• claire-warner

It must be great to work from home?

(First published November 2018)

How often do you hear this? How often is it then followed by comments about Jeremy Kyle, lunches out, doing the washing and other equally annoying comments?

Now don't get me wrong, there are days when I'd be reprimanded if I went into an office dressed the way I dress to work at home, which is usually somewhere in between "you own HOW MANY pairs of pyjamas" and the scene from friends where Joey tries to wear all of Chandler's clothes (I'm too tight to put the heating on across the whole house when there's just me here working in one small bit of it).

And there are many days when my alarm goes off to remind me to go for my youngest daughter from school and I realise I'm still in my pyjamas and my breakfast is still sitting uneaten on the edge of my desk. But it is still my preferred place of work. I guess it helps that this is the view from my desk!

I have been based at home for a number of years, so I've got some strategies in place to help me work as effectively as possible. I also love finding out about the hacks and apps others also use to make their time as effective and productive as possible while the washing machine is still 'calling'

Here are my top-ten tips for working from home:

1) Ignore all washing up, post, and other non-work related stuff - my husband has a really annoying habit of using my desk as a dumping ground for anything that needs moving somewhere else. I regularly point out that if the cleaners at his work piled all the crap they didn't t know what to do with / couldn't be bothered putting away in its proper place, on his desk overnight, he'd be pretty peed off to find it all there in the morning. So, either set a timer for 5 minutes and clear away whatever you can in that 5 minutes and then leave it, or just move it all somewhere else temporarily and get on with your day.

2) Have a plan for the day - I set my alarm 5 minutes earlier than I need to every day and come up with a plan for the day. I list everything that HAS to be done that day and plan it out within the time available. I also usually "eat the frog" first - that is, I do the job I'm least looking forward to first then I can 'treat' myself with the other work later.

3) Have a to-do list / work tracker that works for you - normally I like written lists - I'm a visual person and like to actually see and write things on paper / on a whiteboard, rather than on screen. But I was recently introduced to Asana and I am completely in love with it. I usually source my plan for the day from Asana.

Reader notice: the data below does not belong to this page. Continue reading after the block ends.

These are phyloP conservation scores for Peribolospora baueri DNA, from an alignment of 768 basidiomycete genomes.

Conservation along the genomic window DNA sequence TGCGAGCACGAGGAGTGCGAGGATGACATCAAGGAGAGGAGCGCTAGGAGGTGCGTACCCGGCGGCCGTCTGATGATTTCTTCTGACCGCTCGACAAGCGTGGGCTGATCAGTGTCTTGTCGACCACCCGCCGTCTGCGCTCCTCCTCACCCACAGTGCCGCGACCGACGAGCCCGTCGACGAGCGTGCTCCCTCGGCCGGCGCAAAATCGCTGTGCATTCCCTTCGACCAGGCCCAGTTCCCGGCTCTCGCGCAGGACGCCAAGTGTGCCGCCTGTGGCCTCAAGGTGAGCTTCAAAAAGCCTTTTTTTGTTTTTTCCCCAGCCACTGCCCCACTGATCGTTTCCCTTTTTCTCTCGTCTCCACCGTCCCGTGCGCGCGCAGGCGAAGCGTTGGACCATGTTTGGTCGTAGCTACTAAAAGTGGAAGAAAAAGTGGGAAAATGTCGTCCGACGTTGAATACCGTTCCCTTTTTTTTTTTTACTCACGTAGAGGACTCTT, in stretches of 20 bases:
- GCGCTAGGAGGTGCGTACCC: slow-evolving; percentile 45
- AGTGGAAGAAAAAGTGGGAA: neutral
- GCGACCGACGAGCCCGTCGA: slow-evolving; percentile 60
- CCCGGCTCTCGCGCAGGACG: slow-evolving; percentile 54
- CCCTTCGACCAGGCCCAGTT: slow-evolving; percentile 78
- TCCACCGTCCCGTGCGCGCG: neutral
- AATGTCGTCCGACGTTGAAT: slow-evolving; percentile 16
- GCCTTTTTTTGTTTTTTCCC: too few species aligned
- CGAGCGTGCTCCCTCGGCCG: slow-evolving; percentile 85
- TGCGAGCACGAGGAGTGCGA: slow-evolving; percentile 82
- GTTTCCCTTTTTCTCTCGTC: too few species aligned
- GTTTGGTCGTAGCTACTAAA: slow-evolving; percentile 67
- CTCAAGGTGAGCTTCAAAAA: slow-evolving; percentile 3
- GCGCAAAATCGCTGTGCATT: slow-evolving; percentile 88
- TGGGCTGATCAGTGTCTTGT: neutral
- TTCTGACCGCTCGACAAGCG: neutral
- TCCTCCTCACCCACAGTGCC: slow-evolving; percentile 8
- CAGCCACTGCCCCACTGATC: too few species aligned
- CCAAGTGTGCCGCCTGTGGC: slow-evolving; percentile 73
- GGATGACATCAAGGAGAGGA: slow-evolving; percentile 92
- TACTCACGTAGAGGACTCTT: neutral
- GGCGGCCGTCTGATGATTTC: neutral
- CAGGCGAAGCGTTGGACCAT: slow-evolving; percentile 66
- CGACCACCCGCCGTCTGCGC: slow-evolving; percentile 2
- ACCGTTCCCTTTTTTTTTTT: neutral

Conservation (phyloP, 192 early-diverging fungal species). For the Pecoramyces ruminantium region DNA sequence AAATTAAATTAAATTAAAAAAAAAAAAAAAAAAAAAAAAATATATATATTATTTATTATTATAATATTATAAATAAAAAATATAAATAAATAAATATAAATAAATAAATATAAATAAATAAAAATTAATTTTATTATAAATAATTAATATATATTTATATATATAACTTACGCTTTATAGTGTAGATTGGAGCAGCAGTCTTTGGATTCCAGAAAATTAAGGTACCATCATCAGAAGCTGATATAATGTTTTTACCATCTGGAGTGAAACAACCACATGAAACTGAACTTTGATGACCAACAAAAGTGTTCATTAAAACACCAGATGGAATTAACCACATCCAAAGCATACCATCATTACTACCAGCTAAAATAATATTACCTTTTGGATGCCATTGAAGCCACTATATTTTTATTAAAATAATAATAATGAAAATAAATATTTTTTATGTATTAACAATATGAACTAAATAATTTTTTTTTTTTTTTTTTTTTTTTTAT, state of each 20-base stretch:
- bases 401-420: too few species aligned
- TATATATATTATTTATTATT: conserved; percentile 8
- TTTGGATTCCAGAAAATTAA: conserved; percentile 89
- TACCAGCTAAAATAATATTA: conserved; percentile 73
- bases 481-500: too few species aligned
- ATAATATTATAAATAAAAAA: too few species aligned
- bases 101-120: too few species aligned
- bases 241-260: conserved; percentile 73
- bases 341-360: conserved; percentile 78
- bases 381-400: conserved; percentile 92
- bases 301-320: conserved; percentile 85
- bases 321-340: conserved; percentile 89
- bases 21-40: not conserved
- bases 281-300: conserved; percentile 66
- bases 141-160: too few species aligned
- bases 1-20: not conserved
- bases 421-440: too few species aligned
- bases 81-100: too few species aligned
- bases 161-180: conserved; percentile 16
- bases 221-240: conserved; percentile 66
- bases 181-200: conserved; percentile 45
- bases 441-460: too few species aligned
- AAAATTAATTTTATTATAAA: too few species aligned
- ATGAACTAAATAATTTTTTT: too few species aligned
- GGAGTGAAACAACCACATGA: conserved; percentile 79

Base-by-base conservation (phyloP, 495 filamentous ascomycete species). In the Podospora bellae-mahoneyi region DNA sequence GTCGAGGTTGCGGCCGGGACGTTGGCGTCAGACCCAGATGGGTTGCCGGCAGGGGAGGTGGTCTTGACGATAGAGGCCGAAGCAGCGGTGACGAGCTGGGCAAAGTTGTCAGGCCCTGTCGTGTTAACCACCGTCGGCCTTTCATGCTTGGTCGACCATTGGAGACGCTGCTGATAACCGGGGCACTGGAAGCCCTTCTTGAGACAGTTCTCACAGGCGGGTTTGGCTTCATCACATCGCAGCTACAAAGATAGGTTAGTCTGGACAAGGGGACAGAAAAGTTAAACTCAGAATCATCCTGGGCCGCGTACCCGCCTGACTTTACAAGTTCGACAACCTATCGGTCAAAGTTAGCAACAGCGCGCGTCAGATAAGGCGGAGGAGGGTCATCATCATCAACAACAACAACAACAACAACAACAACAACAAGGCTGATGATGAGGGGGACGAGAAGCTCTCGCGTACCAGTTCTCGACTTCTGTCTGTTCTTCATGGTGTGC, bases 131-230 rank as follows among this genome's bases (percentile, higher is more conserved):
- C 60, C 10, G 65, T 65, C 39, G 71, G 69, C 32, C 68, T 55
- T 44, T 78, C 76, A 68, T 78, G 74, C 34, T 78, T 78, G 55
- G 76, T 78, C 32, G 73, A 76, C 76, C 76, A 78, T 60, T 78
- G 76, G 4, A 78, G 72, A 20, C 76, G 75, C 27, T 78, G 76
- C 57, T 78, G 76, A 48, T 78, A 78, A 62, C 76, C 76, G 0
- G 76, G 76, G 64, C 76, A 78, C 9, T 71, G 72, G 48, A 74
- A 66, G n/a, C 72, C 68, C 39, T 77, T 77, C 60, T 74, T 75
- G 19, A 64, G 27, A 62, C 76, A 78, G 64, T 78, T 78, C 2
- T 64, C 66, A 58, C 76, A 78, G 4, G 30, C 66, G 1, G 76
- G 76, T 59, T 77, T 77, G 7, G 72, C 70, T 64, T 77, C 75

4) Turn your emails off until lunchtime - I catch up on my emails in the 5 minutes planning time and then turn them off until lunchtime. I find this helps me concentrate and maintain my focus. I also find it helps in my "eat the frog" planning as I have that allotted time to get it done and then I can catch up with the outside world once it's done.

5) Work in specific time blocks - another recent discovery is the UFYH (UnF*ck Your Habitat) app which has a timer for working in blocks - 20 minutes with 10 minute break or 45 minutes with 15 minute break. I use the 45/15 throughout the day.

6) Accountability is key! - working on your own or from home can be a procrastinator's dream. When there is no-one there physically putting their head round your door and asking where you're up to on something, it's very easy to keep putting things off. Having an accountability mechanism is key to avoiding this. Join my new facebook group The Work from Homers where we will have regular accountability sessions as well as group chats on regular based-from-home topics and issues, and a forum in which to ask your own questions or start your own conversations

7) Use Skype or Zoom when talking to colleagues - instead of talking on the phone, get into the habit of skyping or zooming so that you see other people during your day. This also encourages those who have a proclivity that way, to get out of their pyjamas and into some 'proper' clothes. BUT always remember that the person or people you are video calling with can see whatever is behind you. I regularly speak with one member of a client's staff who has her washing on an airer behind her when we chat. But, when her boss is also included on the call, she has to position her laptop slightly differently

8) Take a break for lunch - The utopia of the work from homers' day. But you really should take a proper break and eat something healthy, not just a bar and a bag of crisps

9) Return to the heart of the cause - working in the charity sector is an amazing career and can lead you in some wonderful directions. But it is crucial that you regularly return to your root cause and immerse yourself in what it looks, feels and smells like to be at the heart of that cause. You can only really engage others in what your charity does and more importantly, why it does it, if you can accurately and passionately tell its story. And the best way to tell its story is to live it. Regularly.

10) Sit back and look smug - your friends and colleagues are partly right. Working from home can be great . Especially when there is no traffic, wrong leaves on the line, rain, snow, non-washer-uppers, non-showerers, office bores or other bains of the office life to contend with.

Claire x